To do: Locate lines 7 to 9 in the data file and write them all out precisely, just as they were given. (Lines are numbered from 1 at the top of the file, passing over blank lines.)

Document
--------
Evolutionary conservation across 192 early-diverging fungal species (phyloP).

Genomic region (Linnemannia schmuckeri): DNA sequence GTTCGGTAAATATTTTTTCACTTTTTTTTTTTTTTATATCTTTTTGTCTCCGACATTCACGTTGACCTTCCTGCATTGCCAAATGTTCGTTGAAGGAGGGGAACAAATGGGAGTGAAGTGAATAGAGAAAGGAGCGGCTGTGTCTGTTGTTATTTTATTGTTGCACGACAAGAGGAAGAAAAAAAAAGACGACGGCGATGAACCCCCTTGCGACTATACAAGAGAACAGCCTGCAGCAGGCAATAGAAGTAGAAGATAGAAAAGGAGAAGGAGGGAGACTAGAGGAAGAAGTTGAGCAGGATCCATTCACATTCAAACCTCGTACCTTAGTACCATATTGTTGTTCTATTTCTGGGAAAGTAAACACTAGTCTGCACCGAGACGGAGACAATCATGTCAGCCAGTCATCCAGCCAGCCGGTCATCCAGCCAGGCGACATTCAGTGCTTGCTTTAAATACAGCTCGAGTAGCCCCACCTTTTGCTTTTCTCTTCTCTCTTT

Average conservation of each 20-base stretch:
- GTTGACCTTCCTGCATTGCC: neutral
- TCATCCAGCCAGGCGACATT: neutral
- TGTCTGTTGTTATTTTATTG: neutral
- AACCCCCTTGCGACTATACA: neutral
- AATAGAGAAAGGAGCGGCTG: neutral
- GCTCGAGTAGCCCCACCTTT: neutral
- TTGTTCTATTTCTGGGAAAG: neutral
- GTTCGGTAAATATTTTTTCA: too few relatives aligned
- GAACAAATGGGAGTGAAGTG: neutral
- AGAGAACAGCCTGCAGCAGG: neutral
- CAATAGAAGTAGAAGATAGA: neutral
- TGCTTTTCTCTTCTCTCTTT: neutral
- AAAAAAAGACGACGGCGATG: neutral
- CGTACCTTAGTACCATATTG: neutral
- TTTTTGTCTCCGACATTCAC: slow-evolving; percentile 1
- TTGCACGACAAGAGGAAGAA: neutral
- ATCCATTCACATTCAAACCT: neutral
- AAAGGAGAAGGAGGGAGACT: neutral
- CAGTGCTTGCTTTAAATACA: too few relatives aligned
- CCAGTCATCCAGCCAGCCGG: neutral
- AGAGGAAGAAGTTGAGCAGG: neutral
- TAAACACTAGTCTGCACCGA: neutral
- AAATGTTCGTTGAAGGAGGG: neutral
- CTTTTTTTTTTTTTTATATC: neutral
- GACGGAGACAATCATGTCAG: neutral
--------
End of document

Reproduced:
- AACCCCCTTGCGACTATACA: neutral
- AATAGAGAAAGGAGCGGCTG: neutral
- GCTCGAGTAGCCCCACCTTT: neutral